Matthew Garcia

(646) 472-8741



April 2017

Investment Sales: New York City investors buying different locations by Garcia

As the supply of properties for sale has tightened further over the past year, we’ve started to observe certain trends emerge in an effort to maintain activity and one of the most notable has been investors shifting their geographic focus.


Typically, geographic concentration has always been on the priority list for investors. For management efficiencies such as sharing supers through coordinating city inspections, it will always allow for better operations. Even when a principal wants to inspect their own properties, they many not want to battle the morning rush of the FDR followed by the gridlock on the BQE. However, when faced with the reality of ‘doing nothing’ because deal flow has become constrained, the reality is something has to give. That choice lately seems to be augmenting a firm’s geographic radius.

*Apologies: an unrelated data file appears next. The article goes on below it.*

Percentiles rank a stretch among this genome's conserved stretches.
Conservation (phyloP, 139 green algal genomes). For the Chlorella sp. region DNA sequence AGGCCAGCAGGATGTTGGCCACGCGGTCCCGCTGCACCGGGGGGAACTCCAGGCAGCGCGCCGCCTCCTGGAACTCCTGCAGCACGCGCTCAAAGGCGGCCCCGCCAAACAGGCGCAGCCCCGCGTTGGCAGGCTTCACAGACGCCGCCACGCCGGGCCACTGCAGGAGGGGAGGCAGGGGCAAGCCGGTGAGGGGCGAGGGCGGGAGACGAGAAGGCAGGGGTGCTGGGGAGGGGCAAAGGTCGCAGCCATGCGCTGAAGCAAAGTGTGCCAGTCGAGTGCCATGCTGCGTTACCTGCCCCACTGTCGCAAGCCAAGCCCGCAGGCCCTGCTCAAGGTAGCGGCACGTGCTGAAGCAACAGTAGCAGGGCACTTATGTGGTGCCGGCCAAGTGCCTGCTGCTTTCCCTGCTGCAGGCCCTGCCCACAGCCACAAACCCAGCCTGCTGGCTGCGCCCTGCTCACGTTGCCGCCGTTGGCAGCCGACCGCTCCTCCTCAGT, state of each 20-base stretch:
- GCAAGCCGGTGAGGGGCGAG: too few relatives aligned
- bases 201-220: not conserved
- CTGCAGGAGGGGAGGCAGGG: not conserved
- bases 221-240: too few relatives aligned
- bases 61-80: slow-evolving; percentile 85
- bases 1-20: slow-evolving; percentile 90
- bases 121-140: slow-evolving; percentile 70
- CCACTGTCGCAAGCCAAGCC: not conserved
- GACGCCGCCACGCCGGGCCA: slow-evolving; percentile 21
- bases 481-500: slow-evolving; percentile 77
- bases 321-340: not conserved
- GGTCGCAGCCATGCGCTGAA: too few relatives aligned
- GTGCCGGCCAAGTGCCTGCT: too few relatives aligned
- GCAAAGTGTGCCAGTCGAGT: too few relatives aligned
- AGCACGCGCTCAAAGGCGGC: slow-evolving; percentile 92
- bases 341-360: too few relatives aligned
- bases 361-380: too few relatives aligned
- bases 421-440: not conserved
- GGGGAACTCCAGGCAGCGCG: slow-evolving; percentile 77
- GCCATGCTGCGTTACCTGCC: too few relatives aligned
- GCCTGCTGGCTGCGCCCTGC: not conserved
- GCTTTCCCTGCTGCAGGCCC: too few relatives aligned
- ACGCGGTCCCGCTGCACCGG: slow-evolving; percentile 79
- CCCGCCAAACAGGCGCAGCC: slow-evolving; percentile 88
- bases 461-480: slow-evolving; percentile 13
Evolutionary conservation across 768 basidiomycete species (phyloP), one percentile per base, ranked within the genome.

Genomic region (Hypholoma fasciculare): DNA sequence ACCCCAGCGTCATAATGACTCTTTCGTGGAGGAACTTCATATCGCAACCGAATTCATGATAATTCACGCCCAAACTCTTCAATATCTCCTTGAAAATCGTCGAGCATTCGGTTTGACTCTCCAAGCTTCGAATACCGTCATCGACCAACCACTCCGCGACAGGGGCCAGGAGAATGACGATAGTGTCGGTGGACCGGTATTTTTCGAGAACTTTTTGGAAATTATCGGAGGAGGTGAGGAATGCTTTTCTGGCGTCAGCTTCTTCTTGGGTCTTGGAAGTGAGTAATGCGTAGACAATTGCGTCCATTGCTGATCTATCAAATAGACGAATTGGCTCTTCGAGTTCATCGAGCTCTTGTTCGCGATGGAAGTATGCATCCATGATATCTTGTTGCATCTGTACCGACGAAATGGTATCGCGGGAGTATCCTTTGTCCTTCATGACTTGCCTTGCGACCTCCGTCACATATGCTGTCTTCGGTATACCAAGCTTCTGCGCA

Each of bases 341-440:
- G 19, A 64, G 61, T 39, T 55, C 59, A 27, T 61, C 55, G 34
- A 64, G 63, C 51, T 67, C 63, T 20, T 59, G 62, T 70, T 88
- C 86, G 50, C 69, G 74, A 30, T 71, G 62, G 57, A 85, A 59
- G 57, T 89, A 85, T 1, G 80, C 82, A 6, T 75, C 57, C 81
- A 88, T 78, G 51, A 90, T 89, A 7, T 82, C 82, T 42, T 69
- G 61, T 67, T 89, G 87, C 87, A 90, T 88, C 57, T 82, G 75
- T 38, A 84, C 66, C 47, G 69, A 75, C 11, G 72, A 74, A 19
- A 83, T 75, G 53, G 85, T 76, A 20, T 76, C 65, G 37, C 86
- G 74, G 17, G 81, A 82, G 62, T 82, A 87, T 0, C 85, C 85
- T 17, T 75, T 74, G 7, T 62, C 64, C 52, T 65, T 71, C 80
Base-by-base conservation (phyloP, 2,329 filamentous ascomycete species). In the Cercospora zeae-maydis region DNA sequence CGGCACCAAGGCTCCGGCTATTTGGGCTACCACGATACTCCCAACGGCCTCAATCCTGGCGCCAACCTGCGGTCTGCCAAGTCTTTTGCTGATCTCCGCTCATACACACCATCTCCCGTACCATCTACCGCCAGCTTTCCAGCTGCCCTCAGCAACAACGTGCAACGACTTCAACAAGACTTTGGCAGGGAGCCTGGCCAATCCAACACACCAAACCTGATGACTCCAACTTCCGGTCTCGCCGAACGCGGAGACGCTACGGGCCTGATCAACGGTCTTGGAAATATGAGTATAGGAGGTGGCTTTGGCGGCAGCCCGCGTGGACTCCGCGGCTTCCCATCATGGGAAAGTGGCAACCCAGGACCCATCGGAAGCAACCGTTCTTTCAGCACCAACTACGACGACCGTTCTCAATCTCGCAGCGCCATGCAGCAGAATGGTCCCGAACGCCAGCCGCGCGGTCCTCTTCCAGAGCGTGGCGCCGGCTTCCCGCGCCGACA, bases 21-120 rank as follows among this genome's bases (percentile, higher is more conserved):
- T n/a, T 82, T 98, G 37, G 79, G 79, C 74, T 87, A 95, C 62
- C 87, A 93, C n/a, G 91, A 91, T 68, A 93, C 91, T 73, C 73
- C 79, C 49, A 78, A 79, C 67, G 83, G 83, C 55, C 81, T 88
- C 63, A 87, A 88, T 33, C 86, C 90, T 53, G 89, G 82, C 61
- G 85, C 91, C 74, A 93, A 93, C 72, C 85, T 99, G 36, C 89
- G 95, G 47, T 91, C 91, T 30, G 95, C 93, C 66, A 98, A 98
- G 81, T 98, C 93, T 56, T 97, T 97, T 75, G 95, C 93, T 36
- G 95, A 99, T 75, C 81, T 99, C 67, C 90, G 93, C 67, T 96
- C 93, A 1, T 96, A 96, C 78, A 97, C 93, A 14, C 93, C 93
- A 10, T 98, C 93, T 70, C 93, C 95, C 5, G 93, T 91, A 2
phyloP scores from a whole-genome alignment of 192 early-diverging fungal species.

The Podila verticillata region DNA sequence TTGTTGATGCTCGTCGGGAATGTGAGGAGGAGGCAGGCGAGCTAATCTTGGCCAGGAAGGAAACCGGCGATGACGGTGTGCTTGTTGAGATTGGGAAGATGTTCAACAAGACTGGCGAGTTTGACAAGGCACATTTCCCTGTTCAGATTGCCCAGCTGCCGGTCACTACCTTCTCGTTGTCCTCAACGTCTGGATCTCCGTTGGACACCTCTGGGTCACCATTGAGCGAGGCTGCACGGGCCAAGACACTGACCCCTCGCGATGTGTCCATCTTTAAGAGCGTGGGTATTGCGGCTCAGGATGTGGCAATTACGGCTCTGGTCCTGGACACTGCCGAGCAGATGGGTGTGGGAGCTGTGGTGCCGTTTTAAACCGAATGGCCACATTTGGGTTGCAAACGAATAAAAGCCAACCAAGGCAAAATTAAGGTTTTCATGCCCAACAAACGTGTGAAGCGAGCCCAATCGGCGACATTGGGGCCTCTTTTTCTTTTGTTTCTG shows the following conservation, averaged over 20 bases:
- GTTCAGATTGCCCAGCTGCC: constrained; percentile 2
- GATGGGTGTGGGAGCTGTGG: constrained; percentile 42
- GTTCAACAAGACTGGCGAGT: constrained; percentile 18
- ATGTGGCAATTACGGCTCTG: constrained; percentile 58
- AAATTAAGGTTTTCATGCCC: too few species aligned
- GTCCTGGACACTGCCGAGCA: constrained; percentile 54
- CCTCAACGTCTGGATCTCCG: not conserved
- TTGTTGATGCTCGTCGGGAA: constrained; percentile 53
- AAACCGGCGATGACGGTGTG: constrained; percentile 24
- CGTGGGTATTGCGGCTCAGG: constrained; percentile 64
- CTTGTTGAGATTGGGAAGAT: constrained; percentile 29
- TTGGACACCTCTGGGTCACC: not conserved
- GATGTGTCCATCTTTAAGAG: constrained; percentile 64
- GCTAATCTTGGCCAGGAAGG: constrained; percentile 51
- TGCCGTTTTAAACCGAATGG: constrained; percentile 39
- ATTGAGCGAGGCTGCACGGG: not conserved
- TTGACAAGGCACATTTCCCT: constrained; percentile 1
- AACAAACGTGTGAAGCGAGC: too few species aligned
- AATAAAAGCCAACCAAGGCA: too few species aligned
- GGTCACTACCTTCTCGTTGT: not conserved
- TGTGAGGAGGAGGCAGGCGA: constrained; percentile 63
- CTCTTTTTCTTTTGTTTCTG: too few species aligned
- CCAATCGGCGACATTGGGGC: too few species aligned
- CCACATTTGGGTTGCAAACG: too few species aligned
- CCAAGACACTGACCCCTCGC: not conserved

We could provide numerous examples of this dynamic shift, but the most evident (without disclosing identities) is when a firm whose name is eponymous with a certain borough or neighborhood is transacting in a totally unexpected zip code.


It might create a little more strain on management capabilities and travel times are not as friendly, but those are simply necessary tradeoffs for staying active and finding value. It stands to reason that a change in location is less risky than investing in a new asset class. That may require multiple new relationships such as leasing brokers or new equity partners more comfortable with those particular property types.


The techniques in terms of renovating and repositioning apartments don’t change. A multifamily investor may not go with higher-end finishes in certain neighborhoods, but those adjustments are easily accounted for.


Ultimately, the shift in geographic focus may only yield a 50 basis point cap difference in entry pricing. However when competition drives aggressive pricing, this can translate to a meaningful difference. After all, as long as the return on investment meets the benchmark thresholds, it may not matter too much if the underlying asset is in Washington Heights, Williamsburg or the Upper West side.


Matthew Garcia is a director at Besen & Associates, New York, N.Y.